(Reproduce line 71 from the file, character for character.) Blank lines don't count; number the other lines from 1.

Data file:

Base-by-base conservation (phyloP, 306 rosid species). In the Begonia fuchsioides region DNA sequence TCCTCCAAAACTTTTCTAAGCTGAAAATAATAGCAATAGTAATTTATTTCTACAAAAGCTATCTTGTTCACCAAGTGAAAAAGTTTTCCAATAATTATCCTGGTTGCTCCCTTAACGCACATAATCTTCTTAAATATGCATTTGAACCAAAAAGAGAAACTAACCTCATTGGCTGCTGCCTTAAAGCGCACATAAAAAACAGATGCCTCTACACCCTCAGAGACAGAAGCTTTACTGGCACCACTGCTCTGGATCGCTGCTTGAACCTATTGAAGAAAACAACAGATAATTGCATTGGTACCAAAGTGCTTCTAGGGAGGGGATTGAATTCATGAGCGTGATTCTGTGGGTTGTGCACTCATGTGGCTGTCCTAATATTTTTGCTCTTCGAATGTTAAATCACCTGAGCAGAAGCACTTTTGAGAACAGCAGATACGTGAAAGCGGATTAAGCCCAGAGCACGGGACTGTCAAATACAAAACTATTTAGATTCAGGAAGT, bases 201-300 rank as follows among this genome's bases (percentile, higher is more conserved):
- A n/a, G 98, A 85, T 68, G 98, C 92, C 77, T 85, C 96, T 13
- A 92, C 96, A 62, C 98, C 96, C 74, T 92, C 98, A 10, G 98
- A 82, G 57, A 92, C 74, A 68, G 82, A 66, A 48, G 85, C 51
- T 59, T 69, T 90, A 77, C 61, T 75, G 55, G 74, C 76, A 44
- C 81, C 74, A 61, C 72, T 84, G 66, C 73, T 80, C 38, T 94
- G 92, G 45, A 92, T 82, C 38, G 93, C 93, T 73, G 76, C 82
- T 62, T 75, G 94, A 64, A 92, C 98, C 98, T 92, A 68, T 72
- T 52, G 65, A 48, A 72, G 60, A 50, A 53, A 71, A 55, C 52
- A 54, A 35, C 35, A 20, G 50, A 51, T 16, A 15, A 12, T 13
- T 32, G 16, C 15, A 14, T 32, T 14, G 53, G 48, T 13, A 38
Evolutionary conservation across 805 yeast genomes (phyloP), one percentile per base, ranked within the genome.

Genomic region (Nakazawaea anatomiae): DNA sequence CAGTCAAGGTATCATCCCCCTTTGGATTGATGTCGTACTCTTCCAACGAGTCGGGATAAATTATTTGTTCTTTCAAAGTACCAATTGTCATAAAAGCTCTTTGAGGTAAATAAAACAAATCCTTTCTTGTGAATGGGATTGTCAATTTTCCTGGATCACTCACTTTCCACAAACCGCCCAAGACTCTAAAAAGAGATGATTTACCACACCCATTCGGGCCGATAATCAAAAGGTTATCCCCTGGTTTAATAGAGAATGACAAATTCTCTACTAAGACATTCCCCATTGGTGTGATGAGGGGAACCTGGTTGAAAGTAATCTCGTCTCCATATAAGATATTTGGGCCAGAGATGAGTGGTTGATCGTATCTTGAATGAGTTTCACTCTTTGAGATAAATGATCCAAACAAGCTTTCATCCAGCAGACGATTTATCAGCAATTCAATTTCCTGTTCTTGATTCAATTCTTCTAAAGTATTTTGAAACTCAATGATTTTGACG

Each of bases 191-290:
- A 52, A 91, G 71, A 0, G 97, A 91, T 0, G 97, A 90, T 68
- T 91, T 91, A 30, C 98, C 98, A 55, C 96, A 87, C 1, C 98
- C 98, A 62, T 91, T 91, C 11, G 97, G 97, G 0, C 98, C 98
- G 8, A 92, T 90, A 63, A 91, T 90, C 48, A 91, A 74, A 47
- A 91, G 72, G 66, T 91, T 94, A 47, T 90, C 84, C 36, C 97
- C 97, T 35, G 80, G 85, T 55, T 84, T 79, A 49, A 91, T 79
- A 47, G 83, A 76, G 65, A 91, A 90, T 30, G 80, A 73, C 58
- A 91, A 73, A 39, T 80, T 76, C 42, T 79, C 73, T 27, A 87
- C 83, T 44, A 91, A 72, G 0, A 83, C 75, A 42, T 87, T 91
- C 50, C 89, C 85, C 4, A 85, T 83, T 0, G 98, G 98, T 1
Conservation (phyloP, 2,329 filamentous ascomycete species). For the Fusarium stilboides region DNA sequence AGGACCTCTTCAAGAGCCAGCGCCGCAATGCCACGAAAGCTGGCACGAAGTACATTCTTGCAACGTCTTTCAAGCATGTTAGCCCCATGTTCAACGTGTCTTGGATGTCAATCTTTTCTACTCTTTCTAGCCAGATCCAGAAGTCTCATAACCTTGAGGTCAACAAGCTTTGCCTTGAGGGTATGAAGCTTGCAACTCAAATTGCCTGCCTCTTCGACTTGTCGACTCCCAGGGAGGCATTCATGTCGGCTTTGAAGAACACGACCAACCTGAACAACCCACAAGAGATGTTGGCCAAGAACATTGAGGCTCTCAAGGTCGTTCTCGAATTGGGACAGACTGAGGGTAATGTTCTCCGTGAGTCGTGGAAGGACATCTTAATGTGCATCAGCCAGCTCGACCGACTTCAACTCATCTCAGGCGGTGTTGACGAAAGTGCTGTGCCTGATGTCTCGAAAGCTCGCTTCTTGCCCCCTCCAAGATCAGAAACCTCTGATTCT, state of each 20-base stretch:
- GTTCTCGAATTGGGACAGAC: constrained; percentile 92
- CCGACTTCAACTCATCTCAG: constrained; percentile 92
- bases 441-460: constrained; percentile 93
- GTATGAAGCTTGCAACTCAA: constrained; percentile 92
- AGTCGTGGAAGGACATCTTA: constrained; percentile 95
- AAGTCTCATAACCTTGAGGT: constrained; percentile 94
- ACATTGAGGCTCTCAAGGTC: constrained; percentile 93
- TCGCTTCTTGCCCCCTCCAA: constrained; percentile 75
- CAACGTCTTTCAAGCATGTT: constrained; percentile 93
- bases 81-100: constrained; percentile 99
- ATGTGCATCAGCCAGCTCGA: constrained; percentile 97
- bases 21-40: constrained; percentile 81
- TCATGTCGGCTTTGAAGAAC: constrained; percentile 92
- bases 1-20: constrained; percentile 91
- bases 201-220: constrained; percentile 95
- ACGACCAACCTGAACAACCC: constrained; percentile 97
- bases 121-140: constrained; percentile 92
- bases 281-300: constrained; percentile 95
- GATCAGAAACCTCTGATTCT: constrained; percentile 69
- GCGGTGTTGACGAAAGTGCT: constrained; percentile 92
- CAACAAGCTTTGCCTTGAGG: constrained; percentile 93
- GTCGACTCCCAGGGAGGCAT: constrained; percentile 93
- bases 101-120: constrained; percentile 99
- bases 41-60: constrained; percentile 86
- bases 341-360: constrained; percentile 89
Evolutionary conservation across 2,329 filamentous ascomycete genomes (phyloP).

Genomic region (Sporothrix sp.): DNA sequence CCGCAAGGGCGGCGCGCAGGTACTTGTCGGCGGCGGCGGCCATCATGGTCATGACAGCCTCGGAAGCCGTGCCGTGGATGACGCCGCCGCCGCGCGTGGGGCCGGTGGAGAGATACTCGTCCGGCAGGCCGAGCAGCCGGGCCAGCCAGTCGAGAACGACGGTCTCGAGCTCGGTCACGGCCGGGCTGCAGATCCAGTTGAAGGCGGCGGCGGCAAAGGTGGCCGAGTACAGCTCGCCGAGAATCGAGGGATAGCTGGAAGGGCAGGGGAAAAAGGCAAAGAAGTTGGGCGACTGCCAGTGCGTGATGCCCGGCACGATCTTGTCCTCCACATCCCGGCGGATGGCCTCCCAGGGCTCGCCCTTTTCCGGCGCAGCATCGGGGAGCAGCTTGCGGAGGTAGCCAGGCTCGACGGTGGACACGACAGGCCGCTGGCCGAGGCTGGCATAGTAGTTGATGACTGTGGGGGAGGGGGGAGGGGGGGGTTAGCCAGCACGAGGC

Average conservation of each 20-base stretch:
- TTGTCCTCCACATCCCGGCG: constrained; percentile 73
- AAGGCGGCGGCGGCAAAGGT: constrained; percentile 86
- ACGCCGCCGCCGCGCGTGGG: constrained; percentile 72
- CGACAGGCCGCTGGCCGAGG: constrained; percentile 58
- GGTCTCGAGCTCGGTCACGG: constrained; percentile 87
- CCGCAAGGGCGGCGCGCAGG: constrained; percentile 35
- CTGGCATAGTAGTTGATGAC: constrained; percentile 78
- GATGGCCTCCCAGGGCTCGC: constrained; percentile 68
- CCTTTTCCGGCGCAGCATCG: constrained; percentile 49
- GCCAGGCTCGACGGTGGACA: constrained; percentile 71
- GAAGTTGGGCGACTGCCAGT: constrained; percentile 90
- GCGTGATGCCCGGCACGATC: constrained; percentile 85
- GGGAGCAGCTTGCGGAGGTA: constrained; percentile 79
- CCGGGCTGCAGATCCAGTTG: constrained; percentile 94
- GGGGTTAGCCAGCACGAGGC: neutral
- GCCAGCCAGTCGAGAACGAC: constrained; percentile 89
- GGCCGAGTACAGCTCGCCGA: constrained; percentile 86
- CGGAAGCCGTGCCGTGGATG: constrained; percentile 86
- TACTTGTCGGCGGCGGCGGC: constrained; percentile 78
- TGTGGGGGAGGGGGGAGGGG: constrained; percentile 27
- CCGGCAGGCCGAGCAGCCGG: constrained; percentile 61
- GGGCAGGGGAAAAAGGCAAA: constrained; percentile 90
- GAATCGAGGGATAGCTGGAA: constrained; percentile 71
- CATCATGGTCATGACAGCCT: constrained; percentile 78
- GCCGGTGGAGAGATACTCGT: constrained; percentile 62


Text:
- CGGAAGCCGTGCCGTGGATG: constrained; percentile 86